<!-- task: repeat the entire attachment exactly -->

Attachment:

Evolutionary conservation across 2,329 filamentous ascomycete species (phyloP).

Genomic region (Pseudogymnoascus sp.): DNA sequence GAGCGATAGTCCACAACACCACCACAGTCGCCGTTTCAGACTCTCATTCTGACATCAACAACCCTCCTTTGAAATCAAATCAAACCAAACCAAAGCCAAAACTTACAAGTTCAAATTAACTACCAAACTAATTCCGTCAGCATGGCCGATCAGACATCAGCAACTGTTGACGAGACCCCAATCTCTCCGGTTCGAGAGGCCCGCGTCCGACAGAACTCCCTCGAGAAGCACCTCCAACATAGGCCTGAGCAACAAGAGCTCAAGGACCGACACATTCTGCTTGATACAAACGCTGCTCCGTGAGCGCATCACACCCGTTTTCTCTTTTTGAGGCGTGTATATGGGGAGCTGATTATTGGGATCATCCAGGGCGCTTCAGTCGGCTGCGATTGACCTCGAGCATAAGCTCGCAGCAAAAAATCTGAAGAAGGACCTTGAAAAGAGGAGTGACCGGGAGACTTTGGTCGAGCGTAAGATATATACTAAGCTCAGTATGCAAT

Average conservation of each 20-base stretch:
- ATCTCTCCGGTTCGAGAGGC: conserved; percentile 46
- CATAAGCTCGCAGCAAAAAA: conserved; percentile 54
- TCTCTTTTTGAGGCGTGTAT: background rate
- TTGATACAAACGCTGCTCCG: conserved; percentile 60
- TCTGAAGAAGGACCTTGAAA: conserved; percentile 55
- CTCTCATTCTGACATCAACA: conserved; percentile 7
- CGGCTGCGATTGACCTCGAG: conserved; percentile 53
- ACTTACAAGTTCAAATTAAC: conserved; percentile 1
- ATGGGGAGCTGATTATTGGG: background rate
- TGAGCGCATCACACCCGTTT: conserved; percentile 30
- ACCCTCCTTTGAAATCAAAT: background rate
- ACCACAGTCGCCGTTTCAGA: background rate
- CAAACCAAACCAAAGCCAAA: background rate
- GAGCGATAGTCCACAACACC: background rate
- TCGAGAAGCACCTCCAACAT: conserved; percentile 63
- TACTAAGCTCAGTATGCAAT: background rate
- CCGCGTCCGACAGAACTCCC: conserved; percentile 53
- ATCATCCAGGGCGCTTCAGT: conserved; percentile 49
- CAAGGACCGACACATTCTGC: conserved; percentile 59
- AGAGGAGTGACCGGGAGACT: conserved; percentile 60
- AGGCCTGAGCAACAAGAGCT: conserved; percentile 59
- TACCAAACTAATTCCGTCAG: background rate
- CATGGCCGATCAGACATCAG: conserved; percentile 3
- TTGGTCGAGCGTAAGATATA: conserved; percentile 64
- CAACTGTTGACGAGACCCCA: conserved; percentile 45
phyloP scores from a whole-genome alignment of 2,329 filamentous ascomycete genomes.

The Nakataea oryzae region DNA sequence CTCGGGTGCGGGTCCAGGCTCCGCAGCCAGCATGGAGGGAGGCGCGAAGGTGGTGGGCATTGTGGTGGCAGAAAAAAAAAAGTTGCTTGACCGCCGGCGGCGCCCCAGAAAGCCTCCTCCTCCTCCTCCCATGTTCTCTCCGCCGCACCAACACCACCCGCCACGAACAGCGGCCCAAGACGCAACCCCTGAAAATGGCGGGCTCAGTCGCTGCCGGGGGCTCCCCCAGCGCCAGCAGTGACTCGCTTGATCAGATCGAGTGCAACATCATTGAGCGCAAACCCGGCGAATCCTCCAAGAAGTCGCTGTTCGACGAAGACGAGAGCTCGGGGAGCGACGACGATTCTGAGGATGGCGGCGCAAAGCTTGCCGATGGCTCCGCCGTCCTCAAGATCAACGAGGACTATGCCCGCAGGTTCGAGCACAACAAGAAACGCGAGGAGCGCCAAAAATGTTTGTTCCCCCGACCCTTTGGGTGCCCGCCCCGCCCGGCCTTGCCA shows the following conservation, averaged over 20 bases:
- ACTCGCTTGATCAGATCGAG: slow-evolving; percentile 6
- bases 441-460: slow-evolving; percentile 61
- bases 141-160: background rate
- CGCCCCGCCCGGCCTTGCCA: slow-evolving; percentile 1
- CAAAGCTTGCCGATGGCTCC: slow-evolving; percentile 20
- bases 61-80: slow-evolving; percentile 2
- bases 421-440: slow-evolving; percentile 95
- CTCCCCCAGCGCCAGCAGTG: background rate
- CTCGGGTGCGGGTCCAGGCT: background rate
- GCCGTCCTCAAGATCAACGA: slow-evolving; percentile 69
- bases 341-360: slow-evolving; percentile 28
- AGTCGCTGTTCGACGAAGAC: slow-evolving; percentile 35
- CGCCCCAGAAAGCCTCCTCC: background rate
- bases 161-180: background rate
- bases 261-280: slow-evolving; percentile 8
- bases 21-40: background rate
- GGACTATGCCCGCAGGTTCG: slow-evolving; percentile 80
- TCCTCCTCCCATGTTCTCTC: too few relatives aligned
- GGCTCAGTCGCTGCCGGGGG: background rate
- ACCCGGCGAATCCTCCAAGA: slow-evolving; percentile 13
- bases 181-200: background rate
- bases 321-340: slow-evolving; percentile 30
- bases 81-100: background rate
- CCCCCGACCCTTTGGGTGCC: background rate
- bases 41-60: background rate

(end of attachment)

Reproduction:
Evolutionary conservation across 2,329 filamentous ascomycete species (phyloP).

Genomic region (Pseudogymnoascus sp.): DNA sequence GAGCGATAGTCCACAACACCACCACAGTCGCCGTTTCAGACTCTCATTCTGACATCAACAACCCTCCTTTGAAATCAAATCAAACCAAACCAAAGCCAAAACTTACAAGTTCAAATTAACTACCAAACTAATTCCGTCAGCATGGCCGATCAGACATCAGCAACTGTTGACGAGACCCCAATCTCTCCGGTTCGAGAGGCCCGCGTCCGACAGAACTCCCTCGAGAAGCACCTCCAACATAGGCCTGAGCAACAAGAGCTCAAGGACCGACACATTCTGCTTGATACAAACGCTGCTCCGTGAGCGCATCACACCCGTTTTCTCTTTTTGAGGCGTGTATATGGGGAGCTGATTATTGGGATCATCCAGGGCGCTTCAGTCGGCTGCGATTGACCTCGAGCATAAGCTCGCAGCAAAAAATCTGAAGAAGGACCTTGAAAAGAGGAGTGACCGGGAGACTTTGGTCGAGCGTAAGATATATACTAAGCTCAGTATGCAAT

Average conservation of each 20-base stretch:
- ATCTCTCCGGTTCGAGAGGC: conserved; percentile 46
- CATAAGCTCGCAGCAAAAAA: conserved; percentile 54
- TCTCTTTTTGAGGCGTGTAT: background rate
- TTGATACAAACGCTGCTCCG: conserved; percentile 60
- TCTGAAGAAGGACCTTGAAA: conserved; percentile 55
- CTCTCATTCTGACATCAACA: conserved; percentile 7
- CGGCTGCGATTGACCTCGAG: conserved; percentile 53
- ACTTACAAGTTCAAATTAAC: conserved; percentile 1
- ATGGGGAGCTGATTATTGGG: background rate
- TGAGCGCATCACACCCGTTT: conserved; percentile 30
- ACCCTCCTTTGAAATCAAAT: background rate
- ACCACAGTCGCCGTTTCAGA: background rate
- CAAACCAAACCAAAGCCAAA: background rate
- GAGCGATAGTCCACAACACC: background rate
- TCGAGAAGCACCTCCAACAT: conserved; percentile 63
- TACTAAGCTCAGTATGCAAT: background rate
- CCGCGTCCGACAGAACTCCC: conserved; percentile 53
- ATCATCCAGGGCGCTTCAGT: conserved; percentile 49
- CAAGGACCGACACATTCTGC: conserved; percentile 59
- AGAGGAGTGACCGGGAGACT: conserved; percentile 60
- AGGCCTGAGCAACAAGAGCT: conserved; percentile 59
- TACCAAACTAATTCCGTCAG: background rate
- CATGGCCGATCAGACATCAG: conserved; percentile 3
- TTGGTCGAGCGTAAGATATA: conserved; percentile 64
- CAACTGTTGACGAGACCCCA: conserved; percentile 45
phyloP scores from a whole-genome alignment of 2,329 filamentous ascomycete genomes.

The Nakataea oryzae region DNA sequence CTCGGGTGCGGGTCCAGGCTCCGCAGCCAGCATGGAGGGAGGCGCGAAGGTGGTGGGCATTGTGGTGGCAGAAAAAAAAAAGTTGCTTGACCGCCGGCGGCGCCCCAGAAAGCCTCCTCCTCCTCCTCCCATGTTCTCTCCGCCGCACCAACACCACCCGCCACGAACAGCGGCCCAAGACGCAACCCCTGAAAATGGCGGGCTCAGTCGCTGCCGGGGGCTCCCCCAGCGCCAGCAGTGACTCGCTTGATCAGATCGAGTGCAACATCATTGAGCGCAAACCCGGCGAATCCTCCAAGAAGTCGCTGTTCGACGAAGACGAGAGCTCGGGGAGCGACGACGATTCTGAGGATGGCGGCGCAAAGCTTGCCGATGGCTCCGCCGTCCTCAAGATCAACGAGGACTATGCCCGCAGGTTCGAGCACAACAAGAAACGCGAGGAGCGCCAAAAATGTTTGTTCCCCCGACCCTTTGGGTGCCCGCCCCGCCCGGCCTTGCCA shows the following conservation, averaged over 20 bases:
- ACTCGCTTGATCAGATCGAG: slow-evolving; percentile 6
- bases 441-460: slow-evolving; percentile 61
- bases 141-160: background rate
- CGCCCCGCCCGGCCTTGCCA: slow-evolving; percentile 1
- CAAAGCTTGCCGATGGCTCC: slow-evolving; percentile 20
- bases 61-80: slow-evolving; percentile 2
- bases 421-440: slow-evolving; percentile 95
- CTCCCCCAGCGCCAGCAGTG: background rate
- CTCGGGTGCGGGTCCAGGCT: background rate
- GCCGTCCTCAAGATCAACGA: slow-evolving; percentile 69
- bases 341-360: slow-evolving; percentile 28
- AGTCGCTGTTCGACGAAGAC: slow-evolving; percentile 35
- CGCCCCAGAAAGCCTCCTCC: background rate
- bases 161-180: background rate
- bases 261-280: slow-evolving; percentile 8
- bases 21-40: background rate
- GGACTATGCCCGCAGGTTCG: slow-evolving; percentile 80
- TCCTCCTCCCATGTTCTCTC: too few relatives aligned
- GGCTCAGTCGCTGCCGGGGG: background rate
- ACCCGGCGAATCCTCCAAGA: slow-evolving; percentile 13
- bases 181-200: background rate
- bases 321-340: slow-evolving; percentile 30
- bases 81-100: background rate
- CCCCCGACCCTTTGGGTGCC: background rate
- bases 41-60: background rate